Me: I know. I know. I totally flaked. We are going to hang it up the LAST night of Hanukkah instead.

December 18, 2012
Husband: Honey, can I toss this ice ring?
Me: NO! NO!! Stop!! I am going to hang it up!!
H: Okay, but Hanukkah is over and it takes up a whole shelf in our fridge.
Me: I know! I know! But we're going to hang it up this week before your family gets in town for Christmas.

December 24, 2012
Husband: Hey, did the ice ring melt?
Me: No. UGH! I tried to hang it up today, but I couldn't reach the branch on the tree out front and then I tried in the bushes, but it broke and shattered. So I remade it. It will be frozen tomorrow.
H: Uh..okay...but why did you remake it?
Me: BECAUSE IT IS OUR "THING"!! Look this is important to me. We need traditions as a family. Maybe this happened for a reason. Maybe your nieces can help tomorrow and instead of a start to the holiday season it can be something the kids all do together? Isn't that cute?
H: (pause. pause.) Yes. Cute. Okay. So tomorrow?
Me: Yes. Tomorrow. I swear.

December 30, 2012
Husband: No no son. Don't touch Mommy's Ice Ring. It lives in the freezer now. Forever.
Me: Don't be a smart ass. I am hanging it up January 1. It's a beautiful way to start the New Year. Dontcha think?
H: (silence)

January 5, 2012
Husband: Oh look an Ice Ring in the freezer!
Me: (silence)
H: This is nuts. I am tossing this.
Me: NO! Don't you dare.

 My New Years Resolution is simple and not so simple.

I am awesome at embracing process. I thrive in process.I thrive in possibility. I struggle finding the end.  I shun the completion of anything because I fear realizing what I could have done better and being unable to change it. I fear what comes next.  I am the queen of "Yes, and...", but sometimes life calls for  "yes" or "no".
This year I am going to practice hanging up the f'ing Ice Ring.

Monday, December 29, 2014

Slip Sliding Away- My Relationship with Debt

I still remember in 4th grade doing a library assignment where we were put in groups according to our birthdays and asked to research our astrological sign. One of the first things I found about the supposed characteristics of a Sagittarius was "Money slips right through your fingers, but you always seem to have some"

I remember it so clearly because as life has gone on this one phrase often plays like a chorus refrain in my head when I find myself yet again miraculously bailed out of some financial jam or another through no actual financial planning or foresight of my own.

I grew up a lower middle class home that slowly became an upper middle class home through the hard work and smart choices of my parents. My undergrad was paid for by  a combination a fund set up by an elderly aunt with no children of her own, money my parents had carefully set aside for college, and an assortment of part-time jobs I had. I went to a state school which back in the 90's cost about a $1 to go to and that all combined with scholarships I received my last two years allowed me to graduate with zero college debt.

However I did get my first credit card in undergrad. I mean they offered me a T-shirt if I signed up. How could I resist? And thus began a VERY unhealthy relationship with debt.  

Debt promised me the moon and stars. For approximately $10-$50 a month (a minimum payment for me back in the 90's) I could eat what I wanted, drink what I wanted, wear what I wanted and travel where I wanted to travel. How would I pay the WHOLE thing off?? Who cares! I had the rest of my life to figure that out.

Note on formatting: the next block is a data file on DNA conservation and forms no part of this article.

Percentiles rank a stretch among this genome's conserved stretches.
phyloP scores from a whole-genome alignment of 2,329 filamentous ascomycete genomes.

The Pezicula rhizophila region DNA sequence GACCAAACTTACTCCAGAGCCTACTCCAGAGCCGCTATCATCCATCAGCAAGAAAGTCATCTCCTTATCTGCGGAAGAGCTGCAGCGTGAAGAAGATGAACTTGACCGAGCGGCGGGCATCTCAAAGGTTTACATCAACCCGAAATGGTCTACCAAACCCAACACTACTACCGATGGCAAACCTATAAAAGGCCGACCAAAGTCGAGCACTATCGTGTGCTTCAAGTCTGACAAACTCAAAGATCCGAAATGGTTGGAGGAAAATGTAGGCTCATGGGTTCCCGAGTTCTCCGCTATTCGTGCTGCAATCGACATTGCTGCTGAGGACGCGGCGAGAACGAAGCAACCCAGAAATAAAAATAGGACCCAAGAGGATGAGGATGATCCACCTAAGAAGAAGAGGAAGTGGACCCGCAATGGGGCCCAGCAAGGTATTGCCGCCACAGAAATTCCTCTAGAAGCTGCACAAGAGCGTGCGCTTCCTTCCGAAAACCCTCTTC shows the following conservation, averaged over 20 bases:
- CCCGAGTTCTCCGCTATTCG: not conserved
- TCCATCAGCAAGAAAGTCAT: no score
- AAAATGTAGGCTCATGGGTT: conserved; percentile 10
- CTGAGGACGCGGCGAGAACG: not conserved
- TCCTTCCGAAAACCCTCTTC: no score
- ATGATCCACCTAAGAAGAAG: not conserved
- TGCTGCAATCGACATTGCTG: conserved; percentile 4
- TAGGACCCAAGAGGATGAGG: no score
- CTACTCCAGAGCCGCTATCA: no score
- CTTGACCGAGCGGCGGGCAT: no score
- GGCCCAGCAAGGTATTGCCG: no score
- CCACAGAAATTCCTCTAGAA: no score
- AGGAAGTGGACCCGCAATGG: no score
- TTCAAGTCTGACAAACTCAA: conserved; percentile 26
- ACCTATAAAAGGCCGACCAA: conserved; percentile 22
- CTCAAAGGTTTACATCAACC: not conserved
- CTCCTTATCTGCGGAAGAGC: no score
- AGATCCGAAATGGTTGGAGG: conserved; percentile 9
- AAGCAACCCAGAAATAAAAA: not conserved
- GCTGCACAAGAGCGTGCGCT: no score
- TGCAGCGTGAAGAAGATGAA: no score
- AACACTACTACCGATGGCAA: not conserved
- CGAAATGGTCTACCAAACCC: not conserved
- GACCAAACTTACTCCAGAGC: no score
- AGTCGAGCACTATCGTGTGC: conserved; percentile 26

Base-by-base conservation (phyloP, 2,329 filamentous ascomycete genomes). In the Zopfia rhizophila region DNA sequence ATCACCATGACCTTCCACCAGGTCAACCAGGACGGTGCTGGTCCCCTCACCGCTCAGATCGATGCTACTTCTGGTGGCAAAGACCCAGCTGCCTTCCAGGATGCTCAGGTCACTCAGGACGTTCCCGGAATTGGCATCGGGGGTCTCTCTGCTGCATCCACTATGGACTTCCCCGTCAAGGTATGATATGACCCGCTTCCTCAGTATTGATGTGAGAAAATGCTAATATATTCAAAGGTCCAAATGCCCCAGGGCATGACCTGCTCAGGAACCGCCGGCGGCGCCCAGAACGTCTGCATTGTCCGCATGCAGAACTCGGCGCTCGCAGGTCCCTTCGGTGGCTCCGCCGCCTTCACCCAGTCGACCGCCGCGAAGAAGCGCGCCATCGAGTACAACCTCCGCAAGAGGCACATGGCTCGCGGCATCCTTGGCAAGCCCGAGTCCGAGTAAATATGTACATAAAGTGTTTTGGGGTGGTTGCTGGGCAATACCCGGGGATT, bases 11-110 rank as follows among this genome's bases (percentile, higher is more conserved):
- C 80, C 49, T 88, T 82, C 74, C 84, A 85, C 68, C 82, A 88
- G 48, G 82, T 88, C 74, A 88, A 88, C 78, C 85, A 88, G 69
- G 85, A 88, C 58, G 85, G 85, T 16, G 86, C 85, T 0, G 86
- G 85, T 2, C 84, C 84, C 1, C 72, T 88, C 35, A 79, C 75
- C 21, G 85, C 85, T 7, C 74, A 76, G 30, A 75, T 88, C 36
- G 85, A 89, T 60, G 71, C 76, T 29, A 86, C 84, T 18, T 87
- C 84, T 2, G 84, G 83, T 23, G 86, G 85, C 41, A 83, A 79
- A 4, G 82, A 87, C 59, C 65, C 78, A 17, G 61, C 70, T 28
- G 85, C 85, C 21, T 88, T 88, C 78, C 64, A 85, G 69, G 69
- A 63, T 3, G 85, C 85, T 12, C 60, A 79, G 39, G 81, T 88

As an actress I had a bunch of weird day jobs that paid the pills.  My income fluctuated, but in the wild hey day of the dot-com boom, there were always weird day jobs to be found, often that paid quite well. And whenever the credit card balance would start getting up to a number that made me a little nervous, I would some how, often miraculously, get some kind of financial boon (booking a commercial, small inheritance, etc.) that would allow me to pay a large chunk down.  

Then came my decision to go back to grad school. Now let me state, and this sentiment may be wildly unpopular among the financially responsible set, but I will NEVER regret the substantial debt I have accrued for graduate school. The program I attended was the perfect program for me. It has made me into the artist, educator, and person I am today. I have a job I love, that I find both artistically fulfilling and financially comforting. And I would NEVER have this job, this life, if I hadn't gone back to school. That being said, I went into it with a less than realistic attitude of how I would handle the debt I was accruing. I remember cavalierly announcing to my parents "I'll be fine. So I'll have some loans! There's no such thing as debtors prison anymore! What's the worst that could happen?! I'll figure it out!"

 So I spent 3 glorious years in NYC in school- living off loans and credit cards. And then I graduated. And then I got a little older. And a future where I had a family, a house, a retirement account- which had seemed so far off, so unreal, so unnecessary, so silly- started to feel like maybe, just maybe, it might be nice, might be a good fit. But I had this monthly credit card statement, I had these loan payments. The money I was making barely covered my NYC rent. I was racking up more credit card debt to buy groceries, even pay bills. And I was deferring my loans. And suddenly it all started feel overwhelming and insurmountable.

So we got out of Dodge. And by Dodge, I mean New York. I took a university teaching position in a small city in Missouri.  Our cost of living PLUMMETED. It felt great! We not only had a house with a yard and health insurance, we were paying down debt like it was going out of style. I started to learn to be more responsible financially, but I didn't have to be TOO responsible because it was easy living in good ol' Missouri. We lived there 5 years- paid off all our credit card debt, saved up some money, and bought a house. We still had a mortgage and student loans, but we had great rates on both and were making steady progress paying them down.